I can’t stop braising. It may be an illness. I’m not really looking for the cure right now, I’ve gotta tell you. Freakin’ loving it. And here’s another set in the braising parade; duck legs. If you don’t or can’t find duck legs, chicken (heck, even turkey) legs are fine substitutions. Another point of interest here is that I braised the legs in some soup that I had made a couple of day ahead. The soup was a kind of Italian vegetable number, and there was more than we needed. I strained the vegetables out and used the liquid for the braise; then I added the vegetables back in as a garnish for the finished pasta. Here it comes:
Like any meat that is going to be browned, it may help to give the surface a little pat with a paper towel to ensure that it’s very dry before it goes into the hot fat.
For these little guys, I have a blend of clove, black pepper, fennel seed, chili flakes, salt, and nutmeg. Season the legs well, and get the pan going on an high heat with some oil, to start the searing.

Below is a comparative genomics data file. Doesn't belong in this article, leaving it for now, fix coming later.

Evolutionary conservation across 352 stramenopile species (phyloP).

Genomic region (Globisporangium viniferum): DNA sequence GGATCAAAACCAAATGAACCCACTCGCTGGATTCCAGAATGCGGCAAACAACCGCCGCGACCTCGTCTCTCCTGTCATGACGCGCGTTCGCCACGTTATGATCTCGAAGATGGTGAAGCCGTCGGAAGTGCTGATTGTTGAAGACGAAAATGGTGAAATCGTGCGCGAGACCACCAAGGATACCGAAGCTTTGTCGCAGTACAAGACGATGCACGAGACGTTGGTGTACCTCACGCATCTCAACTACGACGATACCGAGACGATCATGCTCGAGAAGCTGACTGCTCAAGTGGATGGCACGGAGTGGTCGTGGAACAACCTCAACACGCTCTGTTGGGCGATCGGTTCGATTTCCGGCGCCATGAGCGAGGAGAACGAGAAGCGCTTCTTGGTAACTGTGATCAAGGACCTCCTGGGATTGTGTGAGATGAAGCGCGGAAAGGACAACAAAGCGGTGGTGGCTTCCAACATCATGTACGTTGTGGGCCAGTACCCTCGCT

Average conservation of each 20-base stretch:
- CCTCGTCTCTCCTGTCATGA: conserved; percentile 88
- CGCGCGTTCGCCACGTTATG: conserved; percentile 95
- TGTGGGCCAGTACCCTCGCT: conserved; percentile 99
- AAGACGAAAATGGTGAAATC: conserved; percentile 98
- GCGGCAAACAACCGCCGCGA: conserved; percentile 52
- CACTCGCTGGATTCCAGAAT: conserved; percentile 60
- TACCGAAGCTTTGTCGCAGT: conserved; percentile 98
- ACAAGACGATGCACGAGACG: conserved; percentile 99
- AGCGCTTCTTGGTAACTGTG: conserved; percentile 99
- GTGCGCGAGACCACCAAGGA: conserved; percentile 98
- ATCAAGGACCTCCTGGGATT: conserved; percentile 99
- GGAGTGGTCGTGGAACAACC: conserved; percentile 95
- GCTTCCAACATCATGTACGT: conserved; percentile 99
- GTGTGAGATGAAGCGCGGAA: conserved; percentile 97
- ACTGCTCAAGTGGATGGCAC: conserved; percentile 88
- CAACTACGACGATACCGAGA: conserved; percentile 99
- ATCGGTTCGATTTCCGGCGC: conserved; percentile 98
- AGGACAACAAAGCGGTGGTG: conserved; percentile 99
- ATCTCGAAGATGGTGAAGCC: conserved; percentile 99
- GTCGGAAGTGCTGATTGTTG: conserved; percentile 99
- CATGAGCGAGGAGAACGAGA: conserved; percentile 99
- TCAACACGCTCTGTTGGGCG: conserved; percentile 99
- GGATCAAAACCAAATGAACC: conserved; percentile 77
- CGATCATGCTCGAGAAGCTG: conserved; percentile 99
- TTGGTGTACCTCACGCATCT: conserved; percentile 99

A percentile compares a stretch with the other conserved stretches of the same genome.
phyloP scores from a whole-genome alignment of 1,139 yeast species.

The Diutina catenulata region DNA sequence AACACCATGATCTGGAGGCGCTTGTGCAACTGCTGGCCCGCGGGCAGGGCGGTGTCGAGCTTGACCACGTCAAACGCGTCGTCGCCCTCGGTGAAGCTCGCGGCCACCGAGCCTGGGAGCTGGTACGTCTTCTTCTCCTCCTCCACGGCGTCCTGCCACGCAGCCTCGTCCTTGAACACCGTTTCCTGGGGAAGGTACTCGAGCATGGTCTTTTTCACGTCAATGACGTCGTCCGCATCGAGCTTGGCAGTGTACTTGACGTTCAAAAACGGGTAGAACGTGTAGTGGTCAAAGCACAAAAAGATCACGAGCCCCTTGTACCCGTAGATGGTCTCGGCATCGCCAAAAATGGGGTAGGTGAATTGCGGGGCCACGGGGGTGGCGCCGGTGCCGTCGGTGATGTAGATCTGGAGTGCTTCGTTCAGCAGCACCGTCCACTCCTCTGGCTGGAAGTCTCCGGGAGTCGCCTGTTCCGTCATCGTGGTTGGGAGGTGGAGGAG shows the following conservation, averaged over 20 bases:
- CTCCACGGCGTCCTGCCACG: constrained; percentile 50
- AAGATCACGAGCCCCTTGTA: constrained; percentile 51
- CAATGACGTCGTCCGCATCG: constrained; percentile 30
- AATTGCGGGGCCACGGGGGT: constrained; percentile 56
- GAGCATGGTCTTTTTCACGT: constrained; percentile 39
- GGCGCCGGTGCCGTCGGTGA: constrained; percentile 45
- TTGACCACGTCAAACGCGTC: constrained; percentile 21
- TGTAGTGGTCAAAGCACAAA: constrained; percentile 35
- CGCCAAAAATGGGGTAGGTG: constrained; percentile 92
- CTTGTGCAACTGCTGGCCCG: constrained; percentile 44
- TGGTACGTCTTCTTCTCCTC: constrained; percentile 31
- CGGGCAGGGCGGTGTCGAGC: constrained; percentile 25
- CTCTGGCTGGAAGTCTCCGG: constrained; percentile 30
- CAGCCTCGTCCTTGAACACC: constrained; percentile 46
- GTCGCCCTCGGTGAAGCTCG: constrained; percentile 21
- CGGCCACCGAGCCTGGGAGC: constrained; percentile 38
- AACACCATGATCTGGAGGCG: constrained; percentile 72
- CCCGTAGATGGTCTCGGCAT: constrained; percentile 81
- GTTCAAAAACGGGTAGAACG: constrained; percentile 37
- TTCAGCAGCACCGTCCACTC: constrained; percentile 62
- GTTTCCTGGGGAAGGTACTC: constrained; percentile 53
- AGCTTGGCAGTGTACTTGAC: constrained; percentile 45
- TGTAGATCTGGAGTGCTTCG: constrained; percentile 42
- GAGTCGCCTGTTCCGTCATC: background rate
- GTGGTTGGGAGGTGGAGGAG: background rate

Brown each side of the legs so that you develop the flavor of the meat.
Here I am deglazing the same pan with a little seasonal ale from Sierra Nevada, and also throwing in some whole smashed cloves of garlic. Be sure to reduce the alcohol by half before proceeding, in order to reduce the bitter taste.
Now I’ve strained the Italian vegetable soup into the braising pan, reserving the vegetables for later, and added a little bunch of wound up thyme.
I added a little bay leaf, brought the whole mess to a simmer, reduced the heat, and put a lid on it. I came back to check it in 45 minutes.
When the leg meat is getting close to perfection (super tender, that is), I returned the soup vegetables to the party and added some capers and pitted olives as well.
Once everything was in place, I boiled the noodles, tasted the sauce to correct for seasoning, and then tossed the noodles in the braising liquid with the vegetables.
To finish the plate, I brought everything together, and added a little creme fraiche that we’d recently made, and a dusting of both cracked black pepper and Parmesan.
I’m not sure if there are any great lessons in this post. I just wanted to offer some thoughts about how to use what you have on hand to make something tasty and satisfying.
Happy Cooking, Happy Eating-